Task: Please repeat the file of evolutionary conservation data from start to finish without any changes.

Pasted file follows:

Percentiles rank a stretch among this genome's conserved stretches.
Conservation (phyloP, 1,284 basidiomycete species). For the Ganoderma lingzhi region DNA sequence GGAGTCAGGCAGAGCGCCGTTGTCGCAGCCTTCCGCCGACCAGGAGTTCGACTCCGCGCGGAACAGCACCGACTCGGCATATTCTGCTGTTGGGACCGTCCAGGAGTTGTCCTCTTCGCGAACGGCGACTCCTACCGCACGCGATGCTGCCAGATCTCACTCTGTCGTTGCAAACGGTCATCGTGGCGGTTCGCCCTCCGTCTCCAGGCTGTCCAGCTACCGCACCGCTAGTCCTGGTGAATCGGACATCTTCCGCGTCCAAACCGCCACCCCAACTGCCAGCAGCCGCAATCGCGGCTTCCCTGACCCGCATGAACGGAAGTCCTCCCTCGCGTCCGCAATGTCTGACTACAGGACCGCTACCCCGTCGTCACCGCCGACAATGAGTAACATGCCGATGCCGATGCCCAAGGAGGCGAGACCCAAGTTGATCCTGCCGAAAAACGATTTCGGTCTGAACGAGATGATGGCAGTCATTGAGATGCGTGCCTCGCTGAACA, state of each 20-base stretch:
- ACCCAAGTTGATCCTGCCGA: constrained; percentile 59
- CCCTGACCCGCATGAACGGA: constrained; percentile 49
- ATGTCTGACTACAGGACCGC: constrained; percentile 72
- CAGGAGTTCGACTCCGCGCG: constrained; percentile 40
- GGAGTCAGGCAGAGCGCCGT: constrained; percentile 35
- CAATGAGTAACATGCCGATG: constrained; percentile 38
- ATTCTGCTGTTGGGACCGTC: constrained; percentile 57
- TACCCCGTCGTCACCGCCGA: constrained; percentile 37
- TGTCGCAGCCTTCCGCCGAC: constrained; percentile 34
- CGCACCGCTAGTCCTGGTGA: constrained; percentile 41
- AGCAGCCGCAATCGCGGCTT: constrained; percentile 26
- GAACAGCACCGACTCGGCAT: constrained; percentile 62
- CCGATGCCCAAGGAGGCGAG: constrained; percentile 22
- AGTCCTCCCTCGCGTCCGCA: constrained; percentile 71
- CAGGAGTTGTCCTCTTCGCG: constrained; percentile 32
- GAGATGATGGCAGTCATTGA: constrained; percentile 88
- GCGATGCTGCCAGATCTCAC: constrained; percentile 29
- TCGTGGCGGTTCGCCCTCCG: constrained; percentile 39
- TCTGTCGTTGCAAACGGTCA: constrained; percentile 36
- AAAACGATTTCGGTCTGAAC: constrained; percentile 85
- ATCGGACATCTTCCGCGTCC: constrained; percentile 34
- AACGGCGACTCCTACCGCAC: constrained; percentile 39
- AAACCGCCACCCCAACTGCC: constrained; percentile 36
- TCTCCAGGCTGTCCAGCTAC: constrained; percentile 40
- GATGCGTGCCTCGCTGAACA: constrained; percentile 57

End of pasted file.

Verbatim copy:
Percentiles rank a stretch among this genome's conserved stretches.
Conservation (phyloP, 1,284 basidiomycete species). For the Ganoderma lingzhi region DNA sequence GGAGTCAGGCAGAGCGCCGTTGTCGCAGCCTTCCGCCGACCAGGAGTTCGACTCCGCGCGGAACAGCACCGACTCGGCATATTCTGCTGTTGGGACCGTCCAGGAGTTGTCCTCTTCGCGAACGGCGACTCCTACCGCACGCGATGCTGCCAGATCTCACTCTGTCGTTGCAAACGGTCATCGTGGCGGTTCGCCCTCCGTCTCCAGGCTGTCCAGCTACCGCACCGCTAGTCCTGGTGAATCGGACATCTTCCGCGTCCAAACCGCCACCCCAACTGCCAGCAGCCGCAATCGCGGCTTCCCTGACCCGCATGAACGGAAGTCCTCCCTCGCGTCCGCAATGTCTGACTACAGGACCGCTACCCCGTCGTCACCGCCGACAATGAGTAACATGCCGATGCCGATGCCCAAGGAGGCGAGACCCAAGTTGATCCTGCCGAAAAACGATTTCGGTCTGAACGAGATGATGGCAGTCATTGAGATGCGTGCCTCGCTGAACA, state of each 20-base stretch:
- ACCCAAGTTGATCCTGCCGA: constrained; percentile 59
- CCCTGACCCGCATGAACGGA: constrained; percentile 49
- ATGTCTGACTACAGGACCGC: constrained; percentile 72
- CAGGAGTTCGACTCCGCGCG: constrained; percentile 40
- GGAGTCAGGCAGAGCGCCGT: constrained; percentile 35
- CAATGAGTAACATGCCGATG: constrained; percentile 38
- ATTCTGCTGTTGGGACCGTC: constrained; percentile 57
- TACCCCGTCGTCACCGCCGA: constrained; percentile 37
- TGTCGCAGCCTTCCGCCGAC: constrained; percentile 34
- CGCACCGCTAGTCCTGGTGA: constrained; percentile 41
- AGCAGCCGCAATCGCGGCTT: constrained; percentile 26
- GAACAGCACCGACTCGGCAT: constrained; percentile 62
- CCGATGCCCAAGGAGGCGAG: constrained; percentile 22
- AGTCCTCCCTCGCGTCCGCA: constrained; percentile 71
- CAGGAGTTGTCCTCTTCGCG: constrained; percentile 32
- GAGATGATGGCAGTCATTGA: constrained; percentile 88
- GCGATGCTGCCAGATCTCAC: constrained; percentile 29
- TCGTGGCGGTTCGCCCTCCG: constrained; percentile 39
- TCTGTCGTTGCAAACGGTCA: constrained; percentile 36
- AAAACGATTTCGGTCTGAAC: constrained; percentile 85
- ATCGGACATCTTCCGCGTCC: constrained; percentile 34
- AACGGCGACTCCTACCGCAC: constrained; percentile 39
- AAACCGCCACCCCAACTGCC: constrained; percentile 36
- TCTCCAGGCTGTCCAGCTAC: constrained; percentile 40
- GATGCGTGCCTCGCTGAACA: constrained; percentile 57